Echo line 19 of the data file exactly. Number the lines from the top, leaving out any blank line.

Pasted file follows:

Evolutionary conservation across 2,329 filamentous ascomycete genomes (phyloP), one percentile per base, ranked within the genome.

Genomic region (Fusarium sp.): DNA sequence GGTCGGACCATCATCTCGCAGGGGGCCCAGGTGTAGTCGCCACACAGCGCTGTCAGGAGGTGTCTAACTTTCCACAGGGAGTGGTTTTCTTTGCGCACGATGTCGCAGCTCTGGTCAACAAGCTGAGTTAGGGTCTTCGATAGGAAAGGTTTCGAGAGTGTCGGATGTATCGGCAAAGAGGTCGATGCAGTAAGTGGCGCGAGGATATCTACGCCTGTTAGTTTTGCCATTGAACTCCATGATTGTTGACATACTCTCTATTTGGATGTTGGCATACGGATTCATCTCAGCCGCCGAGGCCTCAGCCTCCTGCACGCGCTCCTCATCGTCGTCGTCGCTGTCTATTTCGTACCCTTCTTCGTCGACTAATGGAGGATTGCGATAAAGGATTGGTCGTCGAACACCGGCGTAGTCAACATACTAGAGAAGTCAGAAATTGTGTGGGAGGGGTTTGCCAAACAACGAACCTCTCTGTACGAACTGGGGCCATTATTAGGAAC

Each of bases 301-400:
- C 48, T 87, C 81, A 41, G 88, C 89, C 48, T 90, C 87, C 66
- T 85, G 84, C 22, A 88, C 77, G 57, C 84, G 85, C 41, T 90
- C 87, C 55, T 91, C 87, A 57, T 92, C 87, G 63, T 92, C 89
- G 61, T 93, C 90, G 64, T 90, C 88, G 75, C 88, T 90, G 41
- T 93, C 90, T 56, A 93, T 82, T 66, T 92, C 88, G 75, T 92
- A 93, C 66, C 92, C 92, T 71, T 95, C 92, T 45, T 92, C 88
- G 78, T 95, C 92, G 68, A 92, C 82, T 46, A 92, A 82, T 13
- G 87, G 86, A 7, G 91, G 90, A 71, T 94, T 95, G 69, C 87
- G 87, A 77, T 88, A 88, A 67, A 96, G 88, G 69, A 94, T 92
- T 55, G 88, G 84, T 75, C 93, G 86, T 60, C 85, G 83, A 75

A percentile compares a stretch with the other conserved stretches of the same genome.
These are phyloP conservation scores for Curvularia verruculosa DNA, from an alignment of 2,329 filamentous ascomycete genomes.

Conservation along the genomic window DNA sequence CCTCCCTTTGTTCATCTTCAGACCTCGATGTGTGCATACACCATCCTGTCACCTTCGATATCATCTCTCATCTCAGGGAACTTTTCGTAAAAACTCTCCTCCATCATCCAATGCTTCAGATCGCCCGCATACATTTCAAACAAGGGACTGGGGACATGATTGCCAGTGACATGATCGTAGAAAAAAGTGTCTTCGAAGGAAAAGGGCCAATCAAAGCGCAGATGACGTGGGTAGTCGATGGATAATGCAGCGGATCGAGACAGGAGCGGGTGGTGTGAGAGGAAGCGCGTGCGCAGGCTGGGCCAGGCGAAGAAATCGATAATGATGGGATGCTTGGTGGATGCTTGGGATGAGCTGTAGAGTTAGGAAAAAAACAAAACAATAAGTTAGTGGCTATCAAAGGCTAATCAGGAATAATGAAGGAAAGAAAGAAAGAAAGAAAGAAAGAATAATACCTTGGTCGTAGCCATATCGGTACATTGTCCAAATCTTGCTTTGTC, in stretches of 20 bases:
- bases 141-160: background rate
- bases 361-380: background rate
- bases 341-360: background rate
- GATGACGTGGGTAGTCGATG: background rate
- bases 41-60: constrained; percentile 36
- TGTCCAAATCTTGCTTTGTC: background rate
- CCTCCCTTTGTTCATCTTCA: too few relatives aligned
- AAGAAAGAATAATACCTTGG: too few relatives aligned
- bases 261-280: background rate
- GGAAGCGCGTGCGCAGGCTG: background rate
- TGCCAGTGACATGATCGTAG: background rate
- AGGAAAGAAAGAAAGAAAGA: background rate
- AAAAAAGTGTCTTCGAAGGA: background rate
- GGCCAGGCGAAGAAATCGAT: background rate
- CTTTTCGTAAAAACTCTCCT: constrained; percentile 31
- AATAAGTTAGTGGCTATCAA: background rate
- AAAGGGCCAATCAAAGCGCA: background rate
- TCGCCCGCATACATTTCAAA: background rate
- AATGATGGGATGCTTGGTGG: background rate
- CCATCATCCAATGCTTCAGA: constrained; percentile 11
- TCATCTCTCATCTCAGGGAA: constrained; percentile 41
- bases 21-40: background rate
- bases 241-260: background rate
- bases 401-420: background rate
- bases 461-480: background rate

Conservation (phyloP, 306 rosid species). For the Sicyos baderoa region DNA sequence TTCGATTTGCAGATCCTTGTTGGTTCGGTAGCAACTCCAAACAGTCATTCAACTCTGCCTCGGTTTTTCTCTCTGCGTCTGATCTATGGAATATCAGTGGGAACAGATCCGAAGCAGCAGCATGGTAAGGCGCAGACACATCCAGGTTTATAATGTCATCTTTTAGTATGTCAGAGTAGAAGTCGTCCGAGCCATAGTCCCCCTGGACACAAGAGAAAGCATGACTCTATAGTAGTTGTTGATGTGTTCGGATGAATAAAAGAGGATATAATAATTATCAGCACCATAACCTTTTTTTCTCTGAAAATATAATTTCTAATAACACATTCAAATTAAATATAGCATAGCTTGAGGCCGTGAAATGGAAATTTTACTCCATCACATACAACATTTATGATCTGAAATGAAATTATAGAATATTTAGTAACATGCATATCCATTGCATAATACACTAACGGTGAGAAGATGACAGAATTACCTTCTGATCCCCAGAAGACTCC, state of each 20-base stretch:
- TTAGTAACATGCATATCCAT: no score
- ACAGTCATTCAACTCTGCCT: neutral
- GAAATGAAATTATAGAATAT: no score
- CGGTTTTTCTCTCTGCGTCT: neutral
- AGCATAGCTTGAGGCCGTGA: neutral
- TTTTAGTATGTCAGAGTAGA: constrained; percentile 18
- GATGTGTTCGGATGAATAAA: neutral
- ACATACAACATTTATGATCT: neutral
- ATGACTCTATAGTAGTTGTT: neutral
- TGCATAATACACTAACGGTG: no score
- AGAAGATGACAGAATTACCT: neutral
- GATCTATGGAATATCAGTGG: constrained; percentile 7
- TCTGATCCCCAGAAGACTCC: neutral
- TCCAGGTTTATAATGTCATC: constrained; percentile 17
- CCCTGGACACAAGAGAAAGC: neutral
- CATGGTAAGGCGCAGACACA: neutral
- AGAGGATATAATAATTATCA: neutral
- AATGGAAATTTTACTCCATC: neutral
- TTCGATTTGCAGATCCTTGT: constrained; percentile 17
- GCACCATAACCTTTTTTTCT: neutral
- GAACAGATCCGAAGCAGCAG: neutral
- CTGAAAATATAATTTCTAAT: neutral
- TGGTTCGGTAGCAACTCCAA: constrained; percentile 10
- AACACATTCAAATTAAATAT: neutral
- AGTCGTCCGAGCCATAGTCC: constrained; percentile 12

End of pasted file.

- bases 341-360: background rate